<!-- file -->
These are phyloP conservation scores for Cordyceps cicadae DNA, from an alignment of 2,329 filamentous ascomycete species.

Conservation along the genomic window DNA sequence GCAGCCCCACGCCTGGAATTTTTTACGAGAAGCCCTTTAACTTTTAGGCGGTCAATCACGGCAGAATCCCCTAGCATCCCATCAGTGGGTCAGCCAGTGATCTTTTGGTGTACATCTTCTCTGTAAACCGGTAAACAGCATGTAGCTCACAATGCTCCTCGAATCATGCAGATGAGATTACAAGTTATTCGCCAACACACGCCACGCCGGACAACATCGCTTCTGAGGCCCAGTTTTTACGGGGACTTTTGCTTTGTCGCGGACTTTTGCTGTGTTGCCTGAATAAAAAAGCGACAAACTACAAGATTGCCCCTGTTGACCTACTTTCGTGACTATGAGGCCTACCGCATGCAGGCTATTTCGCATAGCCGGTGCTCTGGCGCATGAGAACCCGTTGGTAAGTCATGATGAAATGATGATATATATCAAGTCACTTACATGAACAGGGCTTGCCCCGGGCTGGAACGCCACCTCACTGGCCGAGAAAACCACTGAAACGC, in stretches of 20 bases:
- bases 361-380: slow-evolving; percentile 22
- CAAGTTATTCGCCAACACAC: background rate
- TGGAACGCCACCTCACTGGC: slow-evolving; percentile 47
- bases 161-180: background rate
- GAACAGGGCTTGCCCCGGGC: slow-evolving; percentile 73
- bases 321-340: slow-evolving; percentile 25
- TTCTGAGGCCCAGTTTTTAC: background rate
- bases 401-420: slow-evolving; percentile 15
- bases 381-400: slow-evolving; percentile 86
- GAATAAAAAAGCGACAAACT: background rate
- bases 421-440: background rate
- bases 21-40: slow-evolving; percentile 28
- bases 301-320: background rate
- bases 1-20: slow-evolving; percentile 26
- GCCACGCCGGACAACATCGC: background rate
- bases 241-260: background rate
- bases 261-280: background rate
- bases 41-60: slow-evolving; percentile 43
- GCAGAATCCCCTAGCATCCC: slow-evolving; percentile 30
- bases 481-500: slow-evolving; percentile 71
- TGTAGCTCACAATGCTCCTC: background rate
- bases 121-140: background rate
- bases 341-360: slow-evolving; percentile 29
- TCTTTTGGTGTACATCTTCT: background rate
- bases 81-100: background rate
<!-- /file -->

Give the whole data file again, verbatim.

These are phyloP conservation scores for Cordyceps cicadae DNA, from an alignment of 2,329 filamentous ascomycete species.

Conservation along the genomic window DNA sequence GCAGCCCCACGCCTGGAATTTTTTACGAGAAGCCCTTTAACTTTTAGGCGGTCAATCACGGCAGAATCCCCTAGCATCCCATCAGTGGGTCAGCCAGTGATCTTTTGGTGTACATCTTCTCTGTAAACCGGTAAACAGCATGTAGCTCACAATGCTCCTCGAATCATGCAGATGAGATTACAAGTTATTCGCCAACACACGCCACGCCGGACAACATCGCTTCTGAGGCCCAGTTTTTACGGGGACTTTTGCTTTGTCGCGGACTTTTGCTGTGTTGCCTGAATAAAAAAGCGACAAACTACAAGATTGCCCCTGTTGACCTACTTTCGTGACTATGAGGCCTACCGCATGCAGGCTATTTCGCATAGCCGGTGCTCTGGCGCATGAGAACCCGTTGGTAAGTCATGATGAAATGATGATATATATCAAGTCACTTACATGAACAGGGCTTGCCCCGGGCTGGAACGCCACCTCACTGGCCGAGAAAACCACTGAAACGC, in stretches of 20 bases:
- bases 361-380: slow-evolving; percentile 22
- CAAGTTATTCGCCAACACAC: background rate
- TGGAACGCCACCTCACTGGC: slow-evolving; percentile 47
- bases 161-180: background rate
- GAACAGGGCTTGCCCCGGGC: slow-evolving; percentile 73
- bases 321-340: slow-evolving; percentile 25
- TTCTGAGGCCCAGTTTTTAC: background rate
- bases 401-420: slow-evolving; percentile 15
- bases 381-400: slow-evolving; percentile 86
- GAATAAAAAAGCGACAAACT: background rate
- bases 421-440: background rate
- bases 21-40: slow-evolving; percentile 28
- bases 301-320: background rate
- bases 1-20: slow-evolving; percentile 26
- GCCACGCCGGACAACATCGC: background rate
- bases 241-260: background rate
- bases 261-280: background rate
- bases 41-60: slow-evolving; percentile 43
- GCAGAATCCCCTAGCATCCC: slow-evolving; percentile 30
- bases 481-500: slow-evolving; percentile 71
- TGTAGCTCACAATGCTCCTC: background rate
- bases 121-140: background rate
- bases 341-360: slow-evolving; percentile 29
- TCTTTTGGTGTACATCTTCT: background rate
- bases 81-100: background rate